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BEIJING, Feb 6 (Reuters) – The coach of Finland’s men’s ice hockey team on Sunday accused China of failing to respect a player’s human rights amid complaints over security protocols. COVID-19 isolation were piling up at the Winter Games.
Finnish head coach Jukka Jalonen said Marko Anttila, a ninth-round pick of the Chicago Blackhawks in the 2004 NHL Entry Draft, “wasn’t eating well” and was suffering from tremendous mental stress. Read more
“We know he is completely healthy and ready to go and that’s why we believe that China for some reason will not respect his human rights and that’s not a good situation,” he said. Head Coach Jalonen on a Zoom call with the media.
Anttila was no longer contagious but continued to be kept in COVID-19 isolation after testing positive 18 days ago, according to the team doctor.
More than 350 Games participants, including dozens of athletes, have tested positive upon arrival in the Chinese capital since Jan. 23. They can only leave the special quarantine hotels once they are symptom-free and negative in two PCR tests 24 hours apart.
Several Games participants have complained about the isolation conditions, as well as confusing procedures regarding permission to leave. Organizers said on Sunday they were trying to address the complaints. Read more
“We are in the process of resolving these issues,” said Zhao Weidong, spokesperson for the Beijing Games, adding that they would now allow an athlete to order food from the village.
The International Ice Hockey Federation will meet with the International Olympic Committee (IOC) on Sunday to discuss Anttila and other athlete cases, Jalonen said. Finland opens group play on Thursday against Slovakia.
“I hope we find something positive,” said the coach.
A pair of Australian curlers were given a reprieve later on Sunday after learning earlier that one had returned a series of positive tests and would be placed in solitary confinement.
Tahli Gill and Dean Hewitt were able to participate in the mixed doubles curling tournament after being cleared by a panel of medical experts, the Australian team said. Read more
On Saturday, German team leader Dirk Schimmelpfennig called the conditions imposed on three-time Olympic gold medalist Eric Frenzel and two other German athletes “unacceptable”.
He demanded a complete overhaul including bigger and cleaner rooms, working internet, sports equipment and better food. Read more
Schimmelpfennig said on Sunday organizers acted after being contacted by the team, the ski federation and the IOC.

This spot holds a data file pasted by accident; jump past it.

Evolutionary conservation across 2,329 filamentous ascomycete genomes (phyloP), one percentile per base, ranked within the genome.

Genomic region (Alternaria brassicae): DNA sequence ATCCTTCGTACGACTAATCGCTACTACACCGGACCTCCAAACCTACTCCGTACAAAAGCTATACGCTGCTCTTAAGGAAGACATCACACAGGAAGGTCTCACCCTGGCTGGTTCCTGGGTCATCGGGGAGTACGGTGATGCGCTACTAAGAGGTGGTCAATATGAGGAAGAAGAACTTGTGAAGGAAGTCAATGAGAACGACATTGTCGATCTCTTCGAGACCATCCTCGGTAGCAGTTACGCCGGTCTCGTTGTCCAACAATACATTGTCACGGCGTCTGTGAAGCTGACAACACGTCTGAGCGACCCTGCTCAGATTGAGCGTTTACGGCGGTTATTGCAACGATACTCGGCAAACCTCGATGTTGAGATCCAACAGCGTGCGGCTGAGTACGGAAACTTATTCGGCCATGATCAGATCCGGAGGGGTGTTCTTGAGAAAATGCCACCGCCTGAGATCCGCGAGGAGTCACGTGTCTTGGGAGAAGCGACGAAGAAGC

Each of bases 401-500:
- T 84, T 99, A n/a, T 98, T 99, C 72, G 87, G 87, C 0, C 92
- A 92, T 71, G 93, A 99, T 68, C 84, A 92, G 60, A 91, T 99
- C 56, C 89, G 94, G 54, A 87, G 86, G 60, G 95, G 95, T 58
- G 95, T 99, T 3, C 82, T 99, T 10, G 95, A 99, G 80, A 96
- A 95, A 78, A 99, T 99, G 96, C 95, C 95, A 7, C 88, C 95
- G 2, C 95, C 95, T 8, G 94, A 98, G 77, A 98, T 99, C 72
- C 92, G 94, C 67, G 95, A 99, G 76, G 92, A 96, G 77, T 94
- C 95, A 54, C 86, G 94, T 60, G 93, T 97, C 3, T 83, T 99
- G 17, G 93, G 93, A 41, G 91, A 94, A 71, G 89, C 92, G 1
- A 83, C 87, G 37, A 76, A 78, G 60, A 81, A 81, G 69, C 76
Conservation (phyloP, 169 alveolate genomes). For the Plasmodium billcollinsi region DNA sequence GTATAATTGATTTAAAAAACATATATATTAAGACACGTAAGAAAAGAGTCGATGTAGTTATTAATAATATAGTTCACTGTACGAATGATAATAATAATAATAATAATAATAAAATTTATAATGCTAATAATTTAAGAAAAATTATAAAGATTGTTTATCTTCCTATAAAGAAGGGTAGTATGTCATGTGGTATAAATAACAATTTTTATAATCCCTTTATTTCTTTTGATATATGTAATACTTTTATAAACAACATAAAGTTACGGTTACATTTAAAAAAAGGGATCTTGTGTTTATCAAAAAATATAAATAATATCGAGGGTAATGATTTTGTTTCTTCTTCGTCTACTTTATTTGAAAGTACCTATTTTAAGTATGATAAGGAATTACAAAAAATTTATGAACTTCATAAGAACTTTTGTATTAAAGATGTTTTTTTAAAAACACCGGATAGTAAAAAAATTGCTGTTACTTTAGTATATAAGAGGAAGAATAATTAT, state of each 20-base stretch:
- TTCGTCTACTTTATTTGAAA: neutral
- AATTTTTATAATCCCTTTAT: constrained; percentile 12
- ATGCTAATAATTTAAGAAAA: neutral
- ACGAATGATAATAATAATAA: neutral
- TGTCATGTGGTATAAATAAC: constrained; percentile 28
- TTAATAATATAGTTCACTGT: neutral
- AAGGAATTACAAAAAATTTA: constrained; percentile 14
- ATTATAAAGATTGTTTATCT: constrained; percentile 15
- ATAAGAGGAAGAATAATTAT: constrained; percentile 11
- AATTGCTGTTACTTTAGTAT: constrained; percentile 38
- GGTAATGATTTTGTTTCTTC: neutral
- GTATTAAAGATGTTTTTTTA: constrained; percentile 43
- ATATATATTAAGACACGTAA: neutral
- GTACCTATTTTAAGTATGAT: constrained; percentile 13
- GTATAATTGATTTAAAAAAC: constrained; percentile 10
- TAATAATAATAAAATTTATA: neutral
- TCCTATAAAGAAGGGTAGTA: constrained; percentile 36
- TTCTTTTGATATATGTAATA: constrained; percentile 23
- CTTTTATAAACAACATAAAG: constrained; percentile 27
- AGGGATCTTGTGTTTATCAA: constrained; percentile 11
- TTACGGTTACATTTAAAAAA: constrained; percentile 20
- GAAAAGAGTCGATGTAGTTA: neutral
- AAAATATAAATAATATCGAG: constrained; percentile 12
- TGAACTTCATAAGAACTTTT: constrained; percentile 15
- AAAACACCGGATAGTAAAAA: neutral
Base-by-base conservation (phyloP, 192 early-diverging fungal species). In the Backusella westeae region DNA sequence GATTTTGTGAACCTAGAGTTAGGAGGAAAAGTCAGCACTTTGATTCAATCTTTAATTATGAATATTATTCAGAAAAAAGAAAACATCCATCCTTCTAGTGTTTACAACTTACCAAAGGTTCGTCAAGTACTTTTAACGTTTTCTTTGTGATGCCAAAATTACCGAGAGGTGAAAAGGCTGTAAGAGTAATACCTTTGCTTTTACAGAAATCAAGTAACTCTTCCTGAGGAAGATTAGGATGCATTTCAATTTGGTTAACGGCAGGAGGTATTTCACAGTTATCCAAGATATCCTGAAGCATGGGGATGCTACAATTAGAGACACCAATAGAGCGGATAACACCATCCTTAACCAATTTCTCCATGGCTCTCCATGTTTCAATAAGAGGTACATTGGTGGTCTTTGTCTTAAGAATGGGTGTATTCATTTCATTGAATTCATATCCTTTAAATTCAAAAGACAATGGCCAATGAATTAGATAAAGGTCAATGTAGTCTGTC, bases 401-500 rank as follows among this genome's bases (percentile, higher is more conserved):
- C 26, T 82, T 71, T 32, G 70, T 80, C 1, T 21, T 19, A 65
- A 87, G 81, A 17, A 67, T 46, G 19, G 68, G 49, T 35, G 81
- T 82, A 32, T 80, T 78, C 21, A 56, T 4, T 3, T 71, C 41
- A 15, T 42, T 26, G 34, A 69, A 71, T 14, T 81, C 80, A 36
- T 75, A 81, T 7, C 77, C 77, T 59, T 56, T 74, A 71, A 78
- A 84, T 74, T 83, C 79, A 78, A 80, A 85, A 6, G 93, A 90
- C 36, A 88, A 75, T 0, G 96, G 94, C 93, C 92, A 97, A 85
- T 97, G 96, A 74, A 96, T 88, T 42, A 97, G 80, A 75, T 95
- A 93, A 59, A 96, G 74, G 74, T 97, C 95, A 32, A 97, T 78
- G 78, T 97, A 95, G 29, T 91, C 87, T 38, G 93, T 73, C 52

“We have managed since yesterday to achieve a marked improvement in the conditions for the athletes,” he told reporters.
“Now the athletes have a satisfactory framework of conditions. They now have bigger halls, working WiFi, an exercise bike in the hall, so we have appropriate and satisfactory conditions in a very difficult situation for the athletes. athletes,” he said.
Polish short track speed skater Natalia Maliszewska posted on Twitter that her Beijing Olympics had become a “horror” story after she tested positive on January 30. She claimed to have received several positive and negative tests.
Finally, the day of departure (Saturday) at 3:00 in the morning, I was taken out of isolation… This night was a horror.
“I slept with my clothes on because I was afraid that someone would take me to solitary again in a moment. I only looked through the curtains a bit. With one eye, because I was afraid someone would see me.”
Hours later, Maliszewska said she had packed her bags for the rink to compete in the 500-meter heats.
“And suddenly the news that they made a mistake! That they shouldn’t let me out of solitary! That I’m a threat after all! That I can’t compete. I have to go back to the village at faster.”
On Sunday night, Maliszewska posted a photo of herself at the edge of the rink, declaring “I’m back!”
Swedish journalist Philip Gadd, who was taken to solitary confinement in an ambulance when he arrived in Beijing on Wednesday, described his confusion and fear in a diary he writes for his newspaper.
“It was a really terrifying experience and I just felt like…it didn’t feel real to me. It was like I was in a movie, a sci-fi movie or something,” he told Reuters in a Zoom interview from his quarantine hotel. Read more
Reporting by Steve Keating, Julien Pretot, Ilze Fiks, Philip O’Connor and Karolos Grohmann in Beijing; Written by Leela de Kretser; Editing by Ken Ferris and Clare Fallon
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